“I’ll call the boys and tell them to steer clear for a few more hours,” Johnny said. Gino nodded. “And then I’ll call a fucken ambulance.”
“Let’s get him outside though first,” Gino said. “I don’t want anyone wearing a uniform coming into this office.”
Phil was ashen faced and helped them shift the old man out into the nightclub that smelt of cigarettes and grog.
“He’s a dead weight,” Johnny said, adding. “I didn’t mean that.”
Johnny went back into Gino’s office and made his phone calls. About ten minutes later the paramedics arrived. They must have been parked nearby waiting for trouble in Surfers. They bagged and tagged the old man and the trio watched him wheeled out of there.
“Well that’s some powerful shit you’ve got in those hands of yours Phil,” Johnny said.
“What do you mean?” Phil asked defensively.
“I mean you fucken killed him, man,” Johnny said.
“I didn’t kill him!” Phil said, a little hysterically. “He was already dead!”
“You’re supposed to heal him and now his’ turned up his fucken toes,” Johnny teased.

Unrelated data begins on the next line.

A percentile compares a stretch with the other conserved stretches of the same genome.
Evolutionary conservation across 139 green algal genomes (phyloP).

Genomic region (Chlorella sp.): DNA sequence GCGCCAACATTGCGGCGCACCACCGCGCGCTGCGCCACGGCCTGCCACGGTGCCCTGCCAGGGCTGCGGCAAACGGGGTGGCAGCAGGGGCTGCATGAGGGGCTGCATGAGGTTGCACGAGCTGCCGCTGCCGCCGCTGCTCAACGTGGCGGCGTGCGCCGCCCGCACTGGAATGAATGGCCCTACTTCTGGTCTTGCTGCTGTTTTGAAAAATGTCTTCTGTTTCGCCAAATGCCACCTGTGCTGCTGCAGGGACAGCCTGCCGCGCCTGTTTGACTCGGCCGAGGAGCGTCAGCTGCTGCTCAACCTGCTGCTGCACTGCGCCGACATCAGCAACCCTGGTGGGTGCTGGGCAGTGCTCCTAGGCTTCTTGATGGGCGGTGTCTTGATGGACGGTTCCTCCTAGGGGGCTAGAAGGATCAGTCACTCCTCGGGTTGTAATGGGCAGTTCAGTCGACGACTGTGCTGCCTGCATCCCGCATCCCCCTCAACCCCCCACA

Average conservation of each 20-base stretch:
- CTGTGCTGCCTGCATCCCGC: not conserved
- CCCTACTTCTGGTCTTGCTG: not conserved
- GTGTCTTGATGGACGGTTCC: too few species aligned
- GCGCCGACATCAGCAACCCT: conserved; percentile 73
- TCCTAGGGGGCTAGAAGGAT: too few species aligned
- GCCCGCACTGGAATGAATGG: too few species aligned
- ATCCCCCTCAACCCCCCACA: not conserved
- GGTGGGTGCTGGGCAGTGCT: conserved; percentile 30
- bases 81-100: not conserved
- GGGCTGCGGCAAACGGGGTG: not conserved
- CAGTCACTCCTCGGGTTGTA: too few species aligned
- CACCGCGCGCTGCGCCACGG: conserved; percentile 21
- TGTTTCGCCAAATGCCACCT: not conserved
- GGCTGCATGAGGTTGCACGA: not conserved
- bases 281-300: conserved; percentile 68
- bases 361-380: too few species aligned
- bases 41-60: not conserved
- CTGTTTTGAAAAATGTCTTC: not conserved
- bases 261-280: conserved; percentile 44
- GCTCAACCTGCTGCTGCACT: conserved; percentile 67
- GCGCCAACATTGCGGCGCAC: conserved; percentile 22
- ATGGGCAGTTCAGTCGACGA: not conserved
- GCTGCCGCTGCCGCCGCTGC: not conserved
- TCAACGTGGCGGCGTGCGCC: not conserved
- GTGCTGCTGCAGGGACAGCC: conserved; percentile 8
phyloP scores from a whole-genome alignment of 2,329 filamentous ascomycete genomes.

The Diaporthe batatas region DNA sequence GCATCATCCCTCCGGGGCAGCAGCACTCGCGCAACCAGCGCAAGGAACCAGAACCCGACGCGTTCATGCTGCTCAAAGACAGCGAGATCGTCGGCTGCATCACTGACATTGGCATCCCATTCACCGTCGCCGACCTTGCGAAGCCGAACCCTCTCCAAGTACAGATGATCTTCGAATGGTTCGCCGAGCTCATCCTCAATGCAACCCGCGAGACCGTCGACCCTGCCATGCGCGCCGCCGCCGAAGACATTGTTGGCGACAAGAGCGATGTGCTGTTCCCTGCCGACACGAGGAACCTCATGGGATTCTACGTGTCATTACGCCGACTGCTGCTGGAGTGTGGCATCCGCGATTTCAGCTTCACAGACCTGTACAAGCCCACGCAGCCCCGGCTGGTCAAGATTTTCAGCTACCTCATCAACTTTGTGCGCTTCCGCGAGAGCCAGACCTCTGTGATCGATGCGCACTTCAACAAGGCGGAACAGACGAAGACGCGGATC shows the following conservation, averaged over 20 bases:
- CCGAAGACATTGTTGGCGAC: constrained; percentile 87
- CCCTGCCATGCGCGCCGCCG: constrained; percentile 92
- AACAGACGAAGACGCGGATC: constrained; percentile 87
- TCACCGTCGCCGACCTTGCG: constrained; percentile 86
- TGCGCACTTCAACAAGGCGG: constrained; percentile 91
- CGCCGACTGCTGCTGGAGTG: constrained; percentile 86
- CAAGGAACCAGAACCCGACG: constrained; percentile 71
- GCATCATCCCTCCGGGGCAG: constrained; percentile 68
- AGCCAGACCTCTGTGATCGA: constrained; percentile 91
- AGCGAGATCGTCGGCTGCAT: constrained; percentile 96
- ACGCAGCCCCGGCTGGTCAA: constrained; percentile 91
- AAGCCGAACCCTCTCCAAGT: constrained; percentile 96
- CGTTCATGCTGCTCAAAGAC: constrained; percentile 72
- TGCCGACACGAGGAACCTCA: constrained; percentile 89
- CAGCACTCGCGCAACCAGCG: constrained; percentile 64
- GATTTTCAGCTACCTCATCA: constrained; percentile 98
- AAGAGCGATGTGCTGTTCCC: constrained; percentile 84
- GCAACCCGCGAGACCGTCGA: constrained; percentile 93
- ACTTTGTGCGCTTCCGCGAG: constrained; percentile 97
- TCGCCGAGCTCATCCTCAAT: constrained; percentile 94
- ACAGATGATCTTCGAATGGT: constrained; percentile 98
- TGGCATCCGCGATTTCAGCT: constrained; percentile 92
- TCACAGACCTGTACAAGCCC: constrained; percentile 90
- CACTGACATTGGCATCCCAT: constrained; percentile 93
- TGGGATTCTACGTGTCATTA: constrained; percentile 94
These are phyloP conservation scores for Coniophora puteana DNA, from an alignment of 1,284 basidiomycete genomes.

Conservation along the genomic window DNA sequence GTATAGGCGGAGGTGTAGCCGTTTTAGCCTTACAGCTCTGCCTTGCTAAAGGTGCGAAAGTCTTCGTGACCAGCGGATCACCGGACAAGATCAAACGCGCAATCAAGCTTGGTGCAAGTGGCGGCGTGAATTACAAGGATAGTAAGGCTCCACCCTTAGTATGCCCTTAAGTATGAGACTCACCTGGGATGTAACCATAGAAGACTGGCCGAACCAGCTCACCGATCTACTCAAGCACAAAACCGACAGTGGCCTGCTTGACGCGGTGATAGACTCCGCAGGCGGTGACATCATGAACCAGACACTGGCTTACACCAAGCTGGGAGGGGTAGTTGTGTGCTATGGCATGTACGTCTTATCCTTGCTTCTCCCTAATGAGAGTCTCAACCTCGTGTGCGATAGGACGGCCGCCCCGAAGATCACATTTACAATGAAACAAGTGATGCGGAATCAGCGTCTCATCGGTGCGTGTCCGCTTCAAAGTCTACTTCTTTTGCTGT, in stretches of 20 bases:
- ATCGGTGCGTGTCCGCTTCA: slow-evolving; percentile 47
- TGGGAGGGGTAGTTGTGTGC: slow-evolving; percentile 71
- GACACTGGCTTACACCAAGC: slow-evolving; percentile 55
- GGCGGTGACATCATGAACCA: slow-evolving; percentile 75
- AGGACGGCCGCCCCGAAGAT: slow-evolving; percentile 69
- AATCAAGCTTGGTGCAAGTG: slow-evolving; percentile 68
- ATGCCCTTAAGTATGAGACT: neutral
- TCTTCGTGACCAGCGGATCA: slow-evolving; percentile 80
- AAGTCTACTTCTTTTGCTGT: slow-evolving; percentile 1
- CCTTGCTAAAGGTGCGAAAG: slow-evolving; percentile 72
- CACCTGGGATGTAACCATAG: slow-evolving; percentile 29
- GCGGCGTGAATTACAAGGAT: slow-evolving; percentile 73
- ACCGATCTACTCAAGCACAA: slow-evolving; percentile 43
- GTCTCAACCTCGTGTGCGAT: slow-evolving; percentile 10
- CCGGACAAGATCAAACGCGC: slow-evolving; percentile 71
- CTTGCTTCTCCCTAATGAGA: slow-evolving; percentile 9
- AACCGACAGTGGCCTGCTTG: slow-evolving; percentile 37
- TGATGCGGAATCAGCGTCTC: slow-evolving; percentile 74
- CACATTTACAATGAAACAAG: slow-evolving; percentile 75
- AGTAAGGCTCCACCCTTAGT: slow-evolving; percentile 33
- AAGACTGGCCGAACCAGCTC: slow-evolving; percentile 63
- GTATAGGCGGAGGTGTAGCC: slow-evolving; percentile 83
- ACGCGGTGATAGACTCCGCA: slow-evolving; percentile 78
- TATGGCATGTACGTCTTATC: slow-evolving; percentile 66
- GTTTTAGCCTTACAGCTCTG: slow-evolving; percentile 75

“Gino?” Phil said, imploringly.
“Give him a break, Johnny,” Gino said. “Sid’s had a weak heart for years. His number was up, that’s it. When ya gotta go, ya gotta go.”
“Thanks Gino,” Phil said and Johnny laughed.
“How are you going to tell your girlfriend that her Rayeekee didn’t work,” Johnny said.
“Reiki,” Phil corrected him. “Anyway, Anna and I broke up.”
“What happened,” Gino asked.
“I found out she was having it off with her yoga teacher,” Phil said. “Reckoned I wasn’t spiritual enough for her.”
“She got that right,” Johnny said.
“Whatever,” Phil said.
“I’ll call the boys and tell them the coast is clear,” Johnny said.
“Good boy,” Gino said and they both looked at Phil.

by Phil Brown

Copyright © Phil Brown